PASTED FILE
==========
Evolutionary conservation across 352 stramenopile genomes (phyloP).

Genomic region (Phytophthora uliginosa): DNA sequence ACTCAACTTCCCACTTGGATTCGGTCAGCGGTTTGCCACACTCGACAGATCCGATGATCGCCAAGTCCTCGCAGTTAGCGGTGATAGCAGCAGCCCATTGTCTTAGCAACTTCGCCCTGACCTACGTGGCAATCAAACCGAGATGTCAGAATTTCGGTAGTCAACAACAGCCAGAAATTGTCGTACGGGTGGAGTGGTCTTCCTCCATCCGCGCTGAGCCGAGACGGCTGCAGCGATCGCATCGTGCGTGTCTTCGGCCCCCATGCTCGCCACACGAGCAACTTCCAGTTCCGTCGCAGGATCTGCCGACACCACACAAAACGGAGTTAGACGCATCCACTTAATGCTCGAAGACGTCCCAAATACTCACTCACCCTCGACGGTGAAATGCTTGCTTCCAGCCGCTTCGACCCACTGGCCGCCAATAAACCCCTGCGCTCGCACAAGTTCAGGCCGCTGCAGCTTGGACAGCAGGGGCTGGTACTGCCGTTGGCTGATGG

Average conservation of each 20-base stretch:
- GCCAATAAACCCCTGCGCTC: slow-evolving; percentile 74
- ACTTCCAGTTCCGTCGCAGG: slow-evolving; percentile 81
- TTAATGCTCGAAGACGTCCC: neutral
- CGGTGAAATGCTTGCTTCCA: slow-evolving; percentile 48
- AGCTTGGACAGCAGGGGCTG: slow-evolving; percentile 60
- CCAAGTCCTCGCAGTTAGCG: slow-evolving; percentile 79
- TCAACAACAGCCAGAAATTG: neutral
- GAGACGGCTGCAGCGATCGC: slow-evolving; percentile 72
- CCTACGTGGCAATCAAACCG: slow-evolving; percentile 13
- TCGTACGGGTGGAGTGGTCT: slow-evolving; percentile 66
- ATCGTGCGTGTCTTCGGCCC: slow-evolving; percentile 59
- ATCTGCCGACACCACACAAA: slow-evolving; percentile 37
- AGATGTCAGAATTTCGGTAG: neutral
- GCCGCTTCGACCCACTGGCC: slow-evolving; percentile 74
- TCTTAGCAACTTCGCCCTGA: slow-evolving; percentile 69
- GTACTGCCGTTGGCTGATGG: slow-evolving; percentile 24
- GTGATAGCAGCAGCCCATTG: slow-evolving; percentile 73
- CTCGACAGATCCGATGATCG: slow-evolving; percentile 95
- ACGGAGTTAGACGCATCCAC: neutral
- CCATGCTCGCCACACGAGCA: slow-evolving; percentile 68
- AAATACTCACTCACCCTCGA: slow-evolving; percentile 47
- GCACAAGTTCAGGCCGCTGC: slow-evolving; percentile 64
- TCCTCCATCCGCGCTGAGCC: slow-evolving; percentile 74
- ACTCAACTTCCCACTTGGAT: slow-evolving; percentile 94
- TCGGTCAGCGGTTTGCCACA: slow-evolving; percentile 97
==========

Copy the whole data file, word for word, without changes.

Evolutionary conservation across 352 stramenopile genomes (phyloP).

Genomic region (Phytophthora uliginosa): DNA sequence ACTCAACTTCCCACTTGGATTCGGTCAGCGGTTTGCCACACTCGACAGATCCGATGATCGCCAAGTCCTCGCAGTTAGCGGTGATAGCAGCAGCCCATTGTCTTAGCAACTTCGCCCTGACCTACGTGGCAATCAAACCGAGATGTCAGAATTTCGGTAGTCAACAACAGCCAGAAATTGTCGTACGGGTGGAGTGGTCTTCCTCCATCCGCGCTGAGCCGAGACGGCTGCAGCGATCGCATCGTGCGTGTCTTCGGCCCCCATGCTCGCCACACGAGCAACTTCCAGTTCCGTCGCAGGATCTGCCGACACCACACAAAACGGAGTTAGACGCATCCACTTAATGCTCGAAGACGTCCCAAATACTCACTCACCCTCGACGGTGAAATGCTTGCTTCCAGCCGCTTCGACCCACTGGCCGCCAATAAACCCCTGCGCTCGCACAAGTTCAGGCCGCTGCAGCTTGGACAGCAGGGGCTGGTACTGCCGTTGGCTGATGG

Average conservation of each 20-base stretch:
- GCCAATAAACCCCTGCGCTC: slow-evolving; percentile 74
- ACTTCCAGTTCCGTCGCAGG: slow-evolving; percentile 81
- TTAATGCTCGAAGACGTCCC: neutral
- CGGTGAAATGCTTGCTTCCA: slow-evolving; percentile 48
- AGCTTGGACAGCAGGGGCTG: slow-evolving; percentile 60
- CCAAGTCCTCGCAGTTAGCG: slow-evolving; percentile 79
- TCAACAACAGCCAGAAATTG: neutral
- GAGACGGCTGCAGCGATCGC: slow-evolving; percentile 72
- CCTACGTGGCAATCAAACCG: slow-evolving; percentile 13
- TCGTACGGGTGGAGTGGTCT: slow-evolving; percentile 66
- ATCGTGCGTGTCTTCGGCCC: slow-evolving; percentile 59
- ATCTGCCGACACCACACAAA: slow-evolving; percentile 37
- AGATGTCAGAATTTCGGTAG: neutral
- GCCGCTTCGACCCACTGGCC: slow-evolving; percentile 74
- TCTTAGCAACTTCGCCCTGA: slow-evolving; percentile 69
- GTACTGCCGTTGGCTGATGG: slow-evolving; percentile 24
- GTGATAGCAGCAGCCCATTG: slow-evolving; percentile 73
- CTCGACAGATCCGATGATCG: slow-evolving; percentile 95
- ACGGAGTTAGACGCATCCAC: neutral
- CCATGCTCGCCACACGAGCA: slow-evolving; percentile 68
- AAATACTCACTCACCCTCGA: slow-evolving; percentile 47
- GCACAAGTTCAGGCCGCTGC: slow-evolving; percentile 64
- TCCTCCATCCGCGCTGAGCC: slow-evolving; percentile 74
- ACTCAACTTCCCACTTGGAT: slow-evolving; percentile 94
- TCGGTCAGCGGTTTGCCACA: slow-evolving; percentile 97